In my third annual letter, I make the case against cutting foreign aid for the poorest, even in the current budget environment. Investing in aid works. It has had a huge impact on the lives of poor people, and it also helps people in donor countries by promoting stable and prosperous societies across the globe. Whether you think it's an issue of morality or enlightened self-interest, aid spending is uniquely effective spending, and I wanted to give some examples.
The most important example is vaccines. Vaccines are the best investment in health. Just a few doses of a vaccine protects children from debilitating and deadly diseases for a lifetime. And most of them are very inexpensive. The measles vaccine costs 18 cents. The polio vaccine costs 13 cents. That's a small price to pay to save a life.
In the case of polio, we've increased coverage of the vaccine so that we're on the threshold of eradicating the disease altogether. The number of cases has gone down more than 99 percent in the past 20 years, and I think we can bring it all the way down to zero with the continued support of donor countries and a concerted push in polio-affected countries.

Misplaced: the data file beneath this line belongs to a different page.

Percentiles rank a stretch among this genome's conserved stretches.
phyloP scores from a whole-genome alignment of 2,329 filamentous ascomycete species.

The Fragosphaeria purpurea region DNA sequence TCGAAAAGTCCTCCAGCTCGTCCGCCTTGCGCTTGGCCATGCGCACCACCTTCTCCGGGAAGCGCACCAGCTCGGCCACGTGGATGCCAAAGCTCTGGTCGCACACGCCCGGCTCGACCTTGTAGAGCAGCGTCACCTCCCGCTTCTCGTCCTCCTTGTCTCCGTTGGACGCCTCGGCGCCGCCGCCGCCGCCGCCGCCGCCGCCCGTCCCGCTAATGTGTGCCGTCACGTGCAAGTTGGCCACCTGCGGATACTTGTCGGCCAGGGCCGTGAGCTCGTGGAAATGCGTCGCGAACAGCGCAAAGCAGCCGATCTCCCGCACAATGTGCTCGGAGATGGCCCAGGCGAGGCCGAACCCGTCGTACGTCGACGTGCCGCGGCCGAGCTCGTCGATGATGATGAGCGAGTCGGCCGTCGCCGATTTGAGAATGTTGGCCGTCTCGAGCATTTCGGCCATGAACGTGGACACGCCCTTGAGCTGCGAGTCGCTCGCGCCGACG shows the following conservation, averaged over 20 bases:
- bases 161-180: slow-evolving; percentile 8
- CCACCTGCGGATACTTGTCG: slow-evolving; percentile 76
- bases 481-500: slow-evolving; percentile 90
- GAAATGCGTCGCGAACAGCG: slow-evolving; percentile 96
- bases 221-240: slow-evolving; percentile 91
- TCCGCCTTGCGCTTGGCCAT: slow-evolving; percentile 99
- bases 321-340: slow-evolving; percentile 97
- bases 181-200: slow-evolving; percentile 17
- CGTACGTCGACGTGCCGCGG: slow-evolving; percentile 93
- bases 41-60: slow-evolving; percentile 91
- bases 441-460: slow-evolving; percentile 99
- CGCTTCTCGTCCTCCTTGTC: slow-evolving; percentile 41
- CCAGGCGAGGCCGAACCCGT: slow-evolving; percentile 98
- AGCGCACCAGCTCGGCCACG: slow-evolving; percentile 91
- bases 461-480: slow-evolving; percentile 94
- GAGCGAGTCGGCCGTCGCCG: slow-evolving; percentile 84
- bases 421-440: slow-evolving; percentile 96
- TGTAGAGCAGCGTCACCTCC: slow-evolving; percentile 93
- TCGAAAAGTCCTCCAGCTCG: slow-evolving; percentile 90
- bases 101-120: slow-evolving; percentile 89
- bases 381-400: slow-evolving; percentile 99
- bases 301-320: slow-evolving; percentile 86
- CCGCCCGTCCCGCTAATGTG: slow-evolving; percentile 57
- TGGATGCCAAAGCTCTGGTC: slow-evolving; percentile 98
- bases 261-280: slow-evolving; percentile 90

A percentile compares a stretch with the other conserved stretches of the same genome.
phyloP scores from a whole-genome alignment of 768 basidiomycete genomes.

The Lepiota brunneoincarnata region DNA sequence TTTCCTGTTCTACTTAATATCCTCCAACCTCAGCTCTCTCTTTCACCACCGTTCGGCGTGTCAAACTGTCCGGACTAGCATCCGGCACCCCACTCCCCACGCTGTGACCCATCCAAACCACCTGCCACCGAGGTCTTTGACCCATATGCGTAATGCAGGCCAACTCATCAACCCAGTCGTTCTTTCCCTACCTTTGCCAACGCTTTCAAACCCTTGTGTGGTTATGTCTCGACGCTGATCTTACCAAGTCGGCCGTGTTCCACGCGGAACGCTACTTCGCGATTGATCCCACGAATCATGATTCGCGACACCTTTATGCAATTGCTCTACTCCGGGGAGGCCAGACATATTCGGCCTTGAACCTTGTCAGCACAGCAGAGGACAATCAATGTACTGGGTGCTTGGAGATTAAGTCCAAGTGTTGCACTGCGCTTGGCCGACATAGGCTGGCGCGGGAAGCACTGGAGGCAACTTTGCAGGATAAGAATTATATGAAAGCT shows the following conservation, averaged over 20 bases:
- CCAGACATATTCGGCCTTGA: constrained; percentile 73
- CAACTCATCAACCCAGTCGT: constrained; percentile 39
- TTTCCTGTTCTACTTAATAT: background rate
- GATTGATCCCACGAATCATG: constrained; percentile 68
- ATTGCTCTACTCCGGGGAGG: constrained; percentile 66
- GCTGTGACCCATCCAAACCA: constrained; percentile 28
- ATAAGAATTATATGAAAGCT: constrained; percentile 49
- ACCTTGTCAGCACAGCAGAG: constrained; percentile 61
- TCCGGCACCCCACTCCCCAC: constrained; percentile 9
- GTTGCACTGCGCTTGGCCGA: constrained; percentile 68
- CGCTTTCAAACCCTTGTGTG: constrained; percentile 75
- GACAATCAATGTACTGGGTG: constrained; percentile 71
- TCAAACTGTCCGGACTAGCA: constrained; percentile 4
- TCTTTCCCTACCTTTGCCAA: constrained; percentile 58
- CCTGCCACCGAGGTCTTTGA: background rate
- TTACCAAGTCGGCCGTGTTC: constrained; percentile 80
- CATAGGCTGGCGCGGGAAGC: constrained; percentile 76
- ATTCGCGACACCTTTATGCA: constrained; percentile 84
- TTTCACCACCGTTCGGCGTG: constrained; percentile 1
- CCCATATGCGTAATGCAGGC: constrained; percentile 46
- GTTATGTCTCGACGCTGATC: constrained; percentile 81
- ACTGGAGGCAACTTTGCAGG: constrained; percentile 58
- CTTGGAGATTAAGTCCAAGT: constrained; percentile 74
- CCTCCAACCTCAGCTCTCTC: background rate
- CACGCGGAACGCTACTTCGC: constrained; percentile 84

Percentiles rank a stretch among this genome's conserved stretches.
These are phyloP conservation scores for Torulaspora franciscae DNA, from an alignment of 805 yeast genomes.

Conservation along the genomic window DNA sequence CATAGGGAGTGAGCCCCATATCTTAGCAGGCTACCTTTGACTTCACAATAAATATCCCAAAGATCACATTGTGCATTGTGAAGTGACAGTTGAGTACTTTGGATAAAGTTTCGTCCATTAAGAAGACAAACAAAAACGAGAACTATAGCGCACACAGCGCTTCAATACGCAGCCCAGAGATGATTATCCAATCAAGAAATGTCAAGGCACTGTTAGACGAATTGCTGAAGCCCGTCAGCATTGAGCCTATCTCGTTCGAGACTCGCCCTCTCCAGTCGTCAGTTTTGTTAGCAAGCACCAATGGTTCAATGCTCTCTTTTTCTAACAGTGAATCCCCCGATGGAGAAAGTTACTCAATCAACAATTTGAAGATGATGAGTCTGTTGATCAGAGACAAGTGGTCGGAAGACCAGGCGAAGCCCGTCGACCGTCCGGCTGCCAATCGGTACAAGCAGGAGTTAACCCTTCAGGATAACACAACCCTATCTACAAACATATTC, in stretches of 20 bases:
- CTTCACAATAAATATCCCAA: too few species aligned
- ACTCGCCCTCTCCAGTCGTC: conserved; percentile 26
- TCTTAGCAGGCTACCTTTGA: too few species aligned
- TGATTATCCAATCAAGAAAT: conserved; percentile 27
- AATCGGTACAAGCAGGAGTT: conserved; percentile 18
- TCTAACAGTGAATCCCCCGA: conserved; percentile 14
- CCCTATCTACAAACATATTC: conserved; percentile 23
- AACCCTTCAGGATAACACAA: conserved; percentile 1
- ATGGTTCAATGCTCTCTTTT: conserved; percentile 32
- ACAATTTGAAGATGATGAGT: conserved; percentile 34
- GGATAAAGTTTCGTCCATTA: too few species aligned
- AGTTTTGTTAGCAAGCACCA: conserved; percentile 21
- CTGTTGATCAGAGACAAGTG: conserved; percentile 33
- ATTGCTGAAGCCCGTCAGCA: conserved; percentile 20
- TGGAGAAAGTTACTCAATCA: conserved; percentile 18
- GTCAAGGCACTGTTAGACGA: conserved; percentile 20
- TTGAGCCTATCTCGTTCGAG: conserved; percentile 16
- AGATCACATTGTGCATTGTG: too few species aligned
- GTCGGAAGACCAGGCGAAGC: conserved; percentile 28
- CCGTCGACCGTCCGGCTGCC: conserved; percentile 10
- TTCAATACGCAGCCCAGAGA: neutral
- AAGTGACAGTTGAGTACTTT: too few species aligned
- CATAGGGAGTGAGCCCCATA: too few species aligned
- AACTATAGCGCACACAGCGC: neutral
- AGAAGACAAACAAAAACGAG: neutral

Running across all the issues I touch on in the letter--foreign aid, vaccines, polio, and more--is the theme of leadership. I talk about British Prime Minister David Cameron, who has been a bold leader on maintaining aid spending. I also talk about Jim Grant, the former head of UNICEF, who led a massive campaign in the 1980s to get vaccination rates up from 20 percent to almost 80 percent. In so many of the areas where the foundation works, the difference between success and stagnation is powerful leadership.
I hope when people read my letter, they see how optimistic I am about the future. Even though I'm impatient about some things, that's only because I see so many opportunities to make progress very quickly.